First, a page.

Surely this passage has implications beyond the sphere of the church gathering; indeed, neither Adam's creation nor Eve's deception occurred during church services. 

In advocating man's authority over woman, Paul appeals to man's priority in creation ("Adam was formed first"). Now, creation has implications for all situations; for instance, man and woman are no less created beings when it comes to parenting than in other matters. Therefore, a husband's authority over his wife cannot be restricted to particular situations, but must apply to all lawful situations—including matters of parenting.

Likewise, in advocating man's authority over woman, Paul appeals to the woman's deception ("the woman was deceived"). And since deception can just as easily occur in one situation as in another, again, a husband's authority over his wife cannot be restricted to particular situations; it must apply to all situations—parenting included.

Now, how is it that one can say that women have equal authority in educating their children, if women are more prone to deception than men? If a woman's deception is a reason that men should be in charge of teaching at church, wouldn't it also be a reason that men should be in charge of teaching their children? 

Elsewhere in Scripture, Paul, writing instructions to the church, says:
As in all the churches of the saints, the women should keep silent in the churches. For they are not permitted to speak, but should be in submission, as the Law also says. If there is anything they desire to learn, let them ask their husbands at home. For it is shameful for a woman to speak in church. (1 Corinthians 14:33b-35)
Here we see that at home, the husband is to be the teacher of his wife. With this being the case, how can husband and wife have equal authority in teaching their children? 

Indeed, 1 Corinthians 11 very explicitly outlines the chain of hierarchical authority that surely applies to all lawful situations between husband and wife:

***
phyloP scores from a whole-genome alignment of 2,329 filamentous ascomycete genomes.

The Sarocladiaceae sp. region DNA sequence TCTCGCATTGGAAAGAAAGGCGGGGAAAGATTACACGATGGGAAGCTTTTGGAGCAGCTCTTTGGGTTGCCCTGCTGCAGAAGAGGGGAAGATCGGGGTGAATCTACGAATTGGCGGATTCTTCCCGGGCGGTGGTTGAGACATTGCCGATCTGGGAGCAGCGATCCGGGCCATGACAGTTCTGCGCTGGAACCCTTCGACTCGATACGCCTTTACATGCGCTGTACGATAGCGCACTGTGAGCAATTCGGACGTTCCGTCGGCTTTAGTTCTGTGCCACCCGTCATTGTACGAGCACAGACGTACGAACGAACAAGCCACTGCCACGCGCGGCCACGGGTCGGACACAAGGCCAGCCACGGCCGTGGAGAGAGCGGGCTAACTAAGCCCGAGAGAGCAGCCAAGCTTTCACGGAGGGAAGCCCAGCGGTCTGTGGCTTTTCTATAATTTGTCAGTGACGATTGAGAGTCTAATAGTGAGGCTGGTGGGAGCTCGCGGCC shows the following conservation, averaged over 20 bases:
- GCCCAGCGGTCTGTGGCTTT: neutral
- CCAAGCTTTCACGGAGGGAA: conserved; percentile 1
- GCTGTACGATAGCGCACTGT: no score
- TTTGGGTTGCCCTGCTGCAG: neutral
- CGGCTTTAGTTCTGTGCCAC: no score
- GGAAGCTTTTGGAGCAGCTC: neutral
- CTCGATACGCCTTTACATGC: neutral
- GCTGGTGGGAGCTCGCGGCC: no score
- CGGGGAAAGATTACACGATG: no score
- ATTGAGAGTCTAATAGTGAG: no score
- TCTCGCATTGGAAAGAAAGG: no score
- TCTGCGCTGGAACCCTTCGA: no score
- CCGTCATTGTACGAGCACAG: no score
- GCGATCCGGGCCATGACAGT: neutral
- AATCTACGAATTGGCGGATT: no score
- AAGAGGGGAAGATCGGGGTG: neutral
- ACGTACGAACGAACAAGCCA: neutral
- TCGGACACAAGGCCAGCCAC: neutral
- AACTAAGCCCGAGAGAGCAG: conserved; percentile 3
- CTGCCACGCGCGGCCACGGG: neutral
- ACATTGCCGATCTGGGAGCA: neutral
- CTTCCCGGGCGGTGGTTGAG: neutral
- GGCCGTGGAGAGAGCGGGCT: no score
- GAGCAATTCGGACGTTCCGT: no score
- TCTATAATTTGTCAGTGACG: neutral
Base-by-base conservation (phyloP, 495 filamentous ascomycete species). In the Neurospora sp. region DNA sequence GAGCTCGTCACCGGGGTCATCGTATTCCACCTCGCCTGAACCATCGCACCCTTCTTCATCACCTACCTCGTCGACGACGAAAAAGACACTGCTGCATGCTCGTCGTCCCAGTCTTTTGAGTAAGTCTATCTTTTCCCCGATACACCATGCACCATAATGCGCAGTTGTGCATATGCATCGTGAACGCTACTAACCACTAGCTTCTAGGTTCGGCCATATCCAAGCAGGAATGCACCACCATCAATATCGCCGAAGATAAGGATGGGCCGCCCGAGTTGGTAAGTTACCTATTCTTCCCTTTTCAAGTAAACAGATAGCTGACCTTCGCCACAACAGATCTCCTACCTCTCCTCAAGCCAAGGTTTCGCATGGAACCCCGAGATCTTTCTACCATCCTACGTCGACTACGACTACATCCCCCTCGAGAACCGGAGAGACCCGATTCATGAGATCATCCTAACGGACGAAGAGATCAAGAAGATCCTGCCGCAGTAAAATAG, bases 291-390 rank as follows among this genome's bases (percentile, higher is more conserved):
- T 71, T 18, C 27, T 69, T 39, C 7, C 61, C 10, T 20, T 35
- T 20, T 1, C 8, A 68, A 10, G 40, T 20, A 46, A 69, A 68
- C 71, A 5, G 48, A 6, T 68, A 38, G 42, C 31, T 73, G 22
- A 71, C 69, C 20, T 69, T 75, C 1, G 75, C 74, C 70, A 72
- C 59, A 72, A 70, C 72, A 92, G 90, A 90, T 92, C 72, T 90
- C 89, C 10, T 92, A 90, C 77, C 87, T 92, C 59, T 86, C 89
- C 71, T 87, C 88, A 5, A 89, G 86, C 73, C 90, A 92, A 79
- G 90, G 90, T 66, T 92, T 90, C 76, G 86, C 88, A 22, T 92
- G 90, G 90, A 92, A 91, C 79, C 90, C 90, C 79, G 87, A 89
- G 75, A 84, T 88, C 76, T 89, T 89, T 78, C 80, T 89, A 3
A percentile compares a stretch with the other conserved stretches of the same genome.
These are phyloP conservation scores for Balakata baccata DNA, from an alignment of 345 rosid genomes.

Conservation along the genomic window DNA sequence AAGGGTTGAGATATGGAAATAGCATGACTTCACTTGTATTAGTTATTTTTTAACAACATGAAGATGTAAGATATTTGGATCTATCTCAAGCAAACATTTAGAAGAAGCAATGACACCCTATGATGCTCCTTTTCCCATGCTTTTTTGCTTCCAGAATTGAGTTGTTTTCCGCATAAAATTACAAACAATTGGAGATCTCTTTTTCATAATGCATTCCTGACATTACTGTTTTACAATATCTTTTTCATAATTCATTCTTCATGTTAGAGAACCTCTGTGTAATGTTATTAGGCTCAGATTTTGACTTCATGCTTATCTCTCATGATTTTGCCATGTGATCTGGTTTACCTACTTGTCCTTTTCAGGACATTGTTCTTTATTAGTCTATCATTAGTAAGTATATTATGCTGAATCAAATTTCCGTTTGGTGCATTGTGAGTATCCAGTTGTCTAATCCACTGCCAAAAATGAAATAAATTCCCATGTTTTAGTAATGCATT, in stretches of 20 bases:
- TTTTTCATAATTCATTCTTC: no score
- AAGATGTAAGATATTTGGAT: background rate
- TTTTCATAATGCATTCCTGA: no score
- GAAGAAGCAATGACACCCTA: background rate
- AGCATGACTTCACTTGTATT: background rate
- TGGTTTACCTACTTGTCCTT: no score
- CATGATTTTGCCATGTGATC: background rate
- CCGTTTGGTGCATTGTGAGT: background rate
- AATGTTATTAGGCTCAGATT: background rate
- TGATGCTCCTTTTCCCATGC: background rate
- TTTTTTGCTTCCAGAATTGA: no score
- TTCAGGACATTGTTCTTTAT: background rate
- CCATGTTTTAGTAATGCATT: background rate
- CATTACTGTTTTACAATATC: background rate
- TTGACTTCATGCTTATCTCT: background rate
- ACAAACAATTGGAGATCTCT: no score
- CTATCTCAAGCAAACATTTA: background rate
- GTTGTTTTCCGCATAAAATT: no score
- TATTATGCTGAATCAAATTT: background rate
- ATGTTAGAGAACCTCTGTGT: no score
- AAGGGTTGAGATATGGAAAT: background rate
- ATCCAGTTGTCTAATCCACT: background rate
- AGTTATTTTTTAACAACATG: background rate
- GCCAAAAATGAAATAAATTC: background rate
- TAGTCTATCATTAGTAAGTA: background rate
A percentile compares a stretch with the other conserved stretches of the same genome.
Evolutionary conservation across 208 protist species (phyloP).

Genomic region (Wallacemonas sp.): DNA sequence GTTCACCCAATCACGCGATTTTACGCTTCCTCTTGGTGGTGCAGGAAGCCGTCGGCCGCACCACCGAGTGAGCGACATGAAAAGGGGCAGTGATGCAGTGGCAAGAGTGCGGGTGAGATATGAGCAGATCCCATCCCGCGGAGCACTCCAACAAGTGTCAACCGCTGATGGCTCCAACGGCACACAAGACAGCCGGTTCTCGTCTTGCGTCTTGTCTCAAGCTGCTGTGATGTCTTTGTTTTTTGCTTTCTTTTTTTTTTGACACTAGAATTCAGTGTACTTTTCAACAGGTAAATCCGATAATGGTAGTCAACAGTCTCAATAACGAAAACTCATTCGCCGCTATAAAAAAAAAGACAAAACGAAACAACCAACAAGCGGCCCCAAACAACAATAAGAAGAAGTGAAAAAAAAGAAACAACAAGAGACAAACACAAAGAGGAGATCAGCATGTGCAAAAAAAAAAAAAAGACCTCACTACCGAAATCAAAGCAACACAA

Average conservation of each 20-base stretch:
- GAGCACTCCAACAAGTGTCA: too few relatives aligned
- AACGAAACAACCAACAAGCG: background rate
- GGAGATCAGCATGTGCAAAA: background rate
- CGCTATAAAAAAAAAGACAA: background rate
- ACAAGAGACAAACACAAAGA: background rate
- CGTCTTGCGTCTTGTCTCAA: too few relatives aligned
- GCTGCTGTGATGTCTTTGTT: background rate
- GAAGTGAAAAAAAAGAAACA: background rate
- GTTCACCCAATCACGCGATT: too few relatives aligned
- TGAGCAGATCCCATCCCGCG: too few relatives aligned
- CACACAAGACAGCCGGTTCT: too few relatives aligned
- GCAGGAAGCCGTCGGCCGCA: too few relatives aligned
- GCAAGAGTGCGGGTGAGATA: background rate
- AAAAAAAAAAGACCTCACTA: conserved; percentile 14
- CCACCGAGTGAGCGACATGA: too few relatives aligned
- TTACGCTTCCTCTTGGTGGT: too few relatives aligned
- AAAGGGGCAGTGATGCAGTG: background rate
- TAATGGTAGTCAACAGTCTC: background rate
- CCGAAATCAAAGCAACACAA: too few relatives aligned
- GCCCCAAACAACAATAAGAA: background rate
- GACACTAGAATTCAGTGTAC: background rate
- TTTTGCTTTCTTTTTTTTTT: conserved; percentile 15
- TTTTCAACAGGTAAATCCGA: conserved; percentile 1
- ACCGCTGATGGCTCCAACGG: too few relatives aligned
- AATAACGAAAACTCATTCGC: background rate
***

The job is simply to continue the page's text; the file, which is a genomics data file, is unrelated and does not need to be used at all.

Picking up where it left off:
the head of every man is Christ, the head of a wife is her husband, and the head of Christ is God. (1 Corinthians 11:3b)
Finally, consider the following:
Wives, submit to your own husbands, as to the Lord. For the husband is the head of the wife even as Christ is the head of the church, his body, and is himself its Savior. Now as the church submits to Christ, so also wives should submit in everything to their husbands. (Ephesians 5:22-24)
Since wives must "submit in everything to their husbands," it seems hard to believe that a husband's authority over his wife is restricted to simply the husband-wife relationship, and does not touch matters of parenting. 

Restricted male headship as a formula for confusion

The teaching that fathers and mothers
have equal authority in raising children
breeds confusion in the home over
when a father's authority begins and
when it ends.
Imagine the confusion that could occur in a household that holds that husbands only have authority over their wives in matters that don't involve child-rearing. 

For instance, if husband and wife have equal authority in raising children, what happens when they disagree about a child rearing issue? They won't necessarily agree 100% of the time. If they can't come to an agreement, then the children are forced into a no-win situation of obeying one parent and disobeying the other, or disobeying both parents. 

But there's more. What should be done when the two areas of husband/wife relationship and child rearing conflict? If, say, a husband asks his wife to do something not directly related to educating children, but his wife is busy educating their children, what does she do? On the one hand, she must submit to her husband in matters outside of child-rearing; on the other hand, her husband has no authority over her in child-rearing. 

By obeying the husband in this regard, the wife is giving the husband authority over education, since she is being required to cease educating temporarily. On the other hand, by not obeying her husband, the wife disregards the husband's authority over her in matters that don't involve child-rearing.

Moreover, where does one draw the line between a husband's authority over a wife, and a husband's and wife's "equal" authority over children? When are a husband's actions not ultimately a matter of child rearing? He works to provide for his children. He instructs his wife in the word of God, which shows her how to be a better mother. All of his actions are (or should be) examples for his children to follow. And so on.